A federal appellate court will soon decide whether UnitedHealth’s method of reimbursing medical providers violates ERISA, which is the federal law that, among other things, governs employer-sponsored health plans. Specifically at issue in Peterson v. UnitedHealth is United’s practice of cross-plan offsetting.
Cross-plan offsetting is the recouping of alleged overpayments to a provider for services rendered to patients in an employer-sponsored health plan by withholding payments due to the same provider for services rendered to patients in a different employer-sponsored health plan.
An employer can structure a health plan as either (1) a fully insured plan; or (2) a self-insured or self-funded plan. Many employers with self-funded health plans contract with insurance companies for administrative services such as enrollment, claims processing, and access to provider networks.
Both fully insured and self-funded employer sponsored health plans rely on provider networks to offer health care to participants at lower costs. “In-network” providers are those who have contracted with a plan to provide services at negotiated or discounted rates.
In addition, and of great importance in Peterson, in-network providers typically are prohibited contractually from “balance-billing” patients for the excess over (1) the amounts they bill for services; and (2) the negotiated or discounted amounts they are paid by patients’ plans. Out-of-network providers, on the other hand, are generally not prohibited from balance billing patients for the excess of the amounts they bill for services and the amounts they are paid by patients’ plans.
Two out-of-network providers sued United, asserting that (1) cross-plan offsetting is not allowed under the plan documents that United has with various employers; and (2) cross-plan offsetting is prohibited by ERISA.
The court hearing the case concluded that the plan documents do not allow cross-plan offsetting, and indicated that cross-plan offsetting might or might not violate ERISA.
That decision is now on appeal, and the Department of Labor has filed a brief in that appeal, not only agreeing that the plan documents do not permit cross-plan offsetting, but also arguing that cross-plan offsetting violates ERISA.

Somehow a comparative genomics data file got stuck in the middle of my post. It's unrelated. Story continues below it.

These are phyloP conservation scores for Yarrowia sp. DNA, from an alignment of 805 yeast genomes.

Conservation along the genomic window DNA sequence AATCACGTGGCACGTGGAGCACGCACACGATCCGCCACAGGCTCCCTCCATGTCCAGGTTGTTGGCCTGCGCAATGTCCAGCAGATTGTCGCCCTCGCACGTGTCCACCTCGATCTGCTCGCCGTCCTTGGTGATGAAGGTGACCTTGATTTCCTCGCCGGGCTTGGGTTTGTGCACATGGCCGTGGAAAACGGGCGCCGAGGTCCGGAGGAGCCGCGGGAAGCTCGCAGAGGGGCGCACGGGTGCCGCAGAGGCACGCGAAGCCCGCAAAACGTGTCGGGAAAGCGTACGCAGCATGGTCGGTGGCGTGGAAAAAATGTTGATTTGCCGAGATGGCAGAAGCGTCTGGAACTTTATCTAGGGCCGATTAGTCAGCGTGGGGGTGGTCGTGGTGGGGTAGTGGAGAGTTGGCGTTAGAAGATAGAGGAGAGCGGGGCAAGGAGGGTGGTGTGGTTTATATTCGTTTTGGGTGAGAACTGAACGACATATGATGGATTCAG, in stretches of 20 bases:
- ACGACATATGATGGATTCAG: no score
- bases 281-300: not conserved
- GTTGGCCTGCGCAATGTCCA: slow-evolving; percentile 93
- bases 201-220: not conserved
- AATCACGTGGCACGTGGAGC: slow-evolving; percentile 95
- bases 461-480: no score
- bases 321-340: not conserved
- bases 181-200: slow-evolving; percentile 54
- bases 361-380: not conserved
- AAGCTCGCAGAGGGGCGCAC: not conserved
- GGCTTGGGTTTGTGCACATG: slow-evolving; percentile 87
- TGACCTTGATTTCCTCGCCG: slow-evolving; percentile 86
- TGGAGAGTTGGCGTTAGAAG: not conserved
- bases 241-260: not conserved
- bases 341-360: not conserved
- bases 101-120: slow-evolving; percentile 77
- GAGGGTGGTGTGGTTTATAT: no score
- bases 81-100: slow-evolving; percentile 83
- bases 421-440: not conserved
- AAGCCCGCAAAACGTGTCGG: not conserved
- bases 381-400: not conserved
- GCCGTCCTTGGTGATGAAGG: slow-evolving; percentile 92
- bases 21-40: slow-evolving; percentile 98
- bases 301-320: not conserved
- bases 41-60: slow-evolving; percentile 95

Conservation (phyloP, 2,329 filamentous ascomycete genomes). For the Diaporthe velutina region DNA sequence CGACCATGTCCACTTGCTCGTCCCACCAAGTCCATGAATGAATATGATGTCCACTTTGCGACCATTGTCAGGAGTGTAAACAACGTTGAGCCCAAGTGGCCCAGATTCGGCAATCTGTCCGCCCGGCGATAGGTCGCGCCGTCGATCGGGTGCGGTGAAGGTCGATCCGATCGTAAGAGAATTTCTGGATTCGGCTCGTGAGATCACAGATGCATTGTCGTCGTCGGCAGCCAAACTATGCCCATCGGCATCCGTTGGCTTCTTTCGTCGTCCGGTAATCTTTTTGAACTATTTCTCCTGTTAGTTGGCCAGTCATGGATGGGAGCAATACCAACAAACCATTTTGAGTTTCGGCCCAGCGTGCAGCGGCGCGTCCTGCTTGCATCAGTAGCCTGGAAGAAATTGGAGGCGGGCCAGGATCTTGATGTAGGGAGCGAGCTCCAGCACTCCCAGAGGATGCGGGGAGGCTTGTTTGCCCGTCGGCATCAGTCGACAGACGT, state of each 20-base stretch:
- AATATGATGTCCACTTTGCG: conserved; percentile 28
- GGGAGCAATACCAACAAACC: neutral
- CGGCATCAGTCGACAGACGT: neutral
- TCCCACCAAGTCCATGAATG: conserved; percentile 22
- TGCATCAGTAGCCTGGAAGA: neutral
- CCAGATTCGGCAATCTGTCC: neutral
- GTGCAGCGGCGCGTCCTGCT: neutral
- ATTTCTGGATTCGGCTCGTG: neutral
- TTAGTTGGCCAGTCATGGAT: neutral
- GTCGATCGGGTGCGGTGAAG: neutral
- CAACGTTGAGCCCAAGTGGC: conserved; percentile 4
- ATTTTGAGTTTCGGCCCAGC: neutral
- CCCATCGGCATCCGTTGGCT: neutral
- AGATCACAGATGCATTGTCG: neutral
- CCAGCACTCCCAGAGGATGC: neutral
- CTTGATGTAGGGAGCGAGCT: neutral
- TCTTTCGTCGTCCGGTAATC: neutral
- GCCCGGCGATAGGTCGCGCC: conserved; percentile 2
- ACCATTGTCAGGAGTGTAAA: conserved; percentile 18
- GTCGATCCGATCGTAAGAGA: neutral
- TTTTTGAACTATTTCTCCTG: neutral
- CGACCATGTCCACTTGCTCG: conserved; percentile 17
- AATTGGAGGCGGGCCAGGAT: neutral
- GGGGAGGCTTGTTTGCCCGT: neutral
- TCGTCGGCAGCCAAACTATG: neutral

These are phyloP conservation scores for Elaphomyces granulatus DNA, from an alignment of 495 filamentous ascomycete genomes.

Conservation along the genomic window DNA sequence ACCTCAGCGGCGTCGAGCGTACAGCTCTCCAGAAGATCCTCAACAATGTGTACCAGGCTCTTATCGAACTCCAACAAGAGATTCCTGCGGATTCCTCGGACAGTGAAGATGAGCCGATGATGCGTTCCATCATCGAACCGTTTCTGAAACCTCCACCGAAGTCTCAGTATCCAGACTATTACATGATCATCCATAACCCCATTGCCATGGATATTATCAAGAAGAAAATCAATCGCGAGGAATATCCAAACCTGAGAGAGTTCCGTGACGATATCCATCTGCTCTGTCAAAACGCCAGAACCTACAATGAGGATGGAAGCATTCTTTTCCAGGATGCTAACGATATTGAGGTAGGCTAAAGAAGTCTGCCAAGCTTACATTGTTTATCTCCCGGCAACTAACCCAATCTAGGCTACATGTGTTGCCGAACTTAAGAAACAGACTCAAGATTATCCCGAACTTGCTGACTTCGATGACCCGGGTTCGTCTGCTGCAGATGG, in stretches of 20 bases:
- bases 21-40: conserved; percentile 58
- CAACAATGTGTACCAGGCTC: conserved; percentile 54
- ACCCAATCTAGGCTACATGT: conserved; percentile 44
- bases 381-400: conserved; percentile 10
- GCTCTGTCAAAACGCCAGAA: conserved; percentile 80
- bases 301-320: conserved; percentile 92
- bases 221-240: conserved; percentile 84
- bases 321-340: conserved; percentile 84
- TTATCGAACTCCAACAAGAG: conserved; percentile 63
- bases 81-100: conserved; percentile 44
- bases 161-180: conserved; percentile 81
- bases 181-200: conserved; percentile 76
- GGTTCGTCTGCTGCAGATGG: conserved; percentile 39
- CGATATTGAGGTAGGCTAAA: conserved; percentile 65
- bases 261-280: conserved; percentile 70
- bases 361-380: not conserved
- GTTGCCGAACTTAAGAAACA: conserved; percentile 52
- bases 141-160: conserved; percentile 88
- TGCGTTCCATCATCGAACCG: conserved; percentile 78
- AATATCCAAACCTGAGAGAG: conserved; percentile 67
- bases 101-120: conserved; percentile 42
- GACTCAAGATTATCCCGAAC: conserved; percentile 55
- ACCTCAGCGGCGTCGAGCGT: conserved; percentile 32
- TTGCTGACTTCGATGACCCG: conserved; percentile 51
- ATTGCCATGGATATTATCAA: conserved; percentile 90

Adjudicating claims is complex, and mistakes are inevitable. A common mistake is for an administrator to pay a provider more than the provider is owed under the terms of the patient’s plan. If a provider disagrees it has been overpaid, a plan will not be reimbursed the overpaid amount unless it takes action against the provider. However, the cost of taking action may be more than the alleged overpayments.
Accordingly, United implemented its practice of cross-plan offsetting as a solution to this dilemma. Through cross-plan offsetting, United can recoup an overpayment to a provider by simply waiting until anyone covered by any of the thousands of plans it administers sees that provider.
The advantage of cross-plan offsetting to United is a disadvantage to providers, especially those who disagree that they have been overpaid. The lower court in Peterson noted that cross-plan offsetting allows United to act as “judge, jury, and executioner” when a provider disputes an alleged overpayment.
Cross-plan offsetting also disadvantages the plans from which United recoups overpayments. Further, cross-plan offsetting exposes participants to balance billing, because nothing prevents a provider from pursuing a patient for any amounts United offsets.
Also, the majority of plans from which United recouped overpayments were self-funded plans, while all of the plans that made overpayments were fully insured. According to the lower court, every one of these offsets put money in United’s pocket, and most of that money came from the pockets of sponsors of self-funded plans, resulting in participants in the recouped from self-funded plans being denied benefits (benefits to which United admitted these participants were entitled).
The lower court ultimately concluded that United did not act reasonably in interpreting the plan documents as permitting cross-plan offsetting. Although much of its analysis emphasized the tension between cross-plan offsetting and ERISA’s substantive provisions that require administrators to take actions as fiduciaries, solely in the interest of plan participants, and without conflicts of interests, the lower court did not reach or decide the question of whether ERISA prohibits cross-plan offsetting as a matter of law.
The appeal will make way for a potential ruling on whether cross-plan offsetting violates ERISA per se. The stakes are enormously high. If forced to stop cross-plan offsetting, insurers such as United stand to lose many millions of dollars per year in uncollectible claims overpayments. By the same measure, providers stand to gain substantially from the appeal.
The appeal could also be anti-climactic. The appellate court might never reach the ERISA issue, and simply conclude the Peterson plan documents do not permit cross-plan offsetting. Alternatively, the court might conclude that, while the Peterson plan documents do not permit cross-plan offsetting, better drawn documents might, and, therefore, put off deciding the larger ERISA issue until a case is presented to a court with better written documents. Also, any decision by the appellate court could itself be further appealed.
Accordingly, only time will tell whether and when the legality of cross-plan offsetting will be resolved.
Barry F. Rosen is the chairman and CEO of Gordon Feinblatt LLC, heads the Firm’s Health Care Practice Group, and can be reached at 410-576-4224 or [email protected]. Chase A. Tweel is an associate in the Firm’s Health Care and Employee Benefits Practice Groups, and can be reached at 410-576-4080 or [email protected].